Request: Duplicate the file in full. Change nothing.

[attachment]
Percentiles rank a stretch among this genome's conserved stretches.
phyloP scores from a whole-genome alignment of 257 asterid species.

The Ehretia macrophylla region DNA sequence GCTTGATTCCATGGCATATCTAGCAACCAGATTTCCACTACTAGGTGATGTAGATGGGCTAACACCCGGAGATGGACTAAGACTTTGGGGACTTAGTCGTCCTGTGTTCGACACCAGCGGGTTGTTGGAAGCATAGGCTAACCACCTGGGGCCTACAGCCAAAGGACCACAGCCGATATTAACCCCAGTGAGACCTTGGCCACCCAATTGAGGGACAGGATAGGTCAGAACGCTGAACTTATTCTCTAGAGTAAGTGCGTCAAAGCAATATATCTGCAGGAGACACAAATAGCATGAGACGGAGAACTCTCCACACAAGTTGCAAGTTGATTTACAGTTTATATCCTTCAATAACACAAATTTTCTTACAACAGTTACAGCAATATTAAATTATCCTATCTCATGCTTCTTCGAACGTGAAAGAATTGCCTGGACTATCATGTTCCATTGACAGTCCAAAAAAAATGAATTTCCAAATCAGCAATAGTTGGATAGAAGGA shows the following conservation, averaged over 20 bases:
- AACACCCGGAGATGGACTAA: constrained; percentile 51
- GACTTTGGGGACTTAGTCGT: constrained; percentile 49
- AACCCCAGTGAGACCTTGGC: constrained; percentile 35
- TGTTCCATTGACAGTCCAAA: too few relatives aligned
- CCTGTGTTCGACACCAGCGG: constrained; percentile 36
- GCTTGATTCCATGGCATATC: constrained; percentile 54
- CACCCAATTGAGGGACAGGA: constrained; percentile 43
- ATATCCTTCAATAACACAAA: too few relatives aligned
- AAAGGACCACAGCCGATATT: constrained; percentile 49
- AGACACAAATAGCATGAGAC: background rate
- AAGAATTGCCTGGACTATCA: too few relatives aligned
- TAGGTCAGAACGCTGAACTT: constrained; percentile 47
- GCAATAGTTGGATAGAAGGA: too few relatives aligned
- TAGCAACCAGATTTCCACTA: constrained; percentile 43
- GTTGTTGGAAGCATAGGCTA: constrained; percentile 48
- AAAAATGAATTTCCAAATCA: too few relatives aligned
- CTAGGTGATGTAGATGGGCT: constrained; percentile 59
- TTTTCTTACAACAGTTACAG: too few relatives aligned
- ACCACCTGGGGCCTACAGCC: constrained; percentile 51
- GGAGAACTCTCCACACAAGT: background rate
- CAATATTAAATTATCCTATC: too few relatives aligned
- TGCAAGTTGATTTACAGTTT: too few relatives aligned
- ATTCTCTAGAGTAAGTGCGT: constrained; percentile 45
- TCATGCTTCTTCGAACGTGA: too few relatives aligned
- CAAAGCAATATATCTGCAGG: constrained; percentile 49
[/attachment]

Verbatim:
Percentiles rank a stretch among this genome's conserved stretches.
phyloP scores from a whole-genome alignment of 257 asterid species.

The Ehretia macrophylla region DNA sequence GCTTGATTCCATGGCATATCTAGCAACCAGATTTCCACTACTAGGTGATGTAGATGGGCTAACACCCGGAGATGGACTAAGACTTTGGGGACTTAGTCGTCCTGTGTTCGACACCAGCGGGTTGTTGGAAGCATAGGCTAACCACCTGGGGCCTACAGCCAAAGGACCACAGCCGATATTAACCCCAGTGAGACCTTGGCCACCCAATTGAGGGACAGGATAGGTCAGAACGCTGAACTTATTCTCTAGAGTAAGTGCGTCAAAGCAATATATCTGCAGGAGACACAAATAGCATGAGACGGAGAACTCTCCACACAAGTTGCAAGTTGATTTACAGTTTATATCCTTCAATAACACAAATTTTCTTACAACAGTTACAGCAATATTAAATTATCCTATCTCATGCTTCTTCGAACGTGAAAGAATTGCCTGGACTATCATGTTCCATTGACAGTCCAAAAAAAATGAATTTCCAAATCAGCAATAGTTGGATAGAAGGA shows the following conservation, averaged over 20 bases:
- AACACCCGGAGATGGACTAA: constrained; percentile 51
- GACTTTGGGGACTTAGTCGT: constrained; percentile 49
- AACCCCAGTGAGACCTTGGC: constrained; percentile 35
- TGTTCCATTGACAGTCCAAA: too few relatives aligned
- CCTGTGTTCGACACCAGCGG: constrained; percentile 36
- GCTTGATTCCATGGCATATC: constrained; percentile 54
- CACCCAATTGAGGGACAGGA: constrained; percentile 43
- ATATCCTTCAATAACACAAA: too few relatives aligned
- AAAGGACCACAGCCGATATT: constrained; percentile 49
- AGACACAAATAGCATGAGAC: background rate
- AAGAATTGCCTGGACTATCA: too few relatives aligned
- TAGGTCAGAACGCTGAACTT: constrained; percentile 47
- GCAATAGTTGGATAGAAGGA: too few relatives aligned
- TAGCAACCAGATTTCCACTA: constrained; percentile 43
- GTTGTTGGAAGCATAGGCTA: constrained; percentile 48
- AAAAATGAATTTCCAAATCA: too few relatives aligned
- CTAGGTGATGTAGATGGGCT: constrained; percentile 59
- TTTTCTTACAACAGTTACAG: too few relatives aligned
- ACCACCTGGGGCCTACAGCC: constrained; percentile 51
- GGAGAACTCTCCACACAAGT: background rate
- CAATATTAAATTATCCTATC: too few relatives aligned
- TGCAAGTTGATTTACAGTTT: too few relatives aligned
- ATTCTCTAGAGTAAGTGCGT: constrained; percentile 45
- TCATGCTTCTTCGAACGTGA: too few relatives aligned
- CAAAGCAATATATCTGCAGG: constrained; percentile 49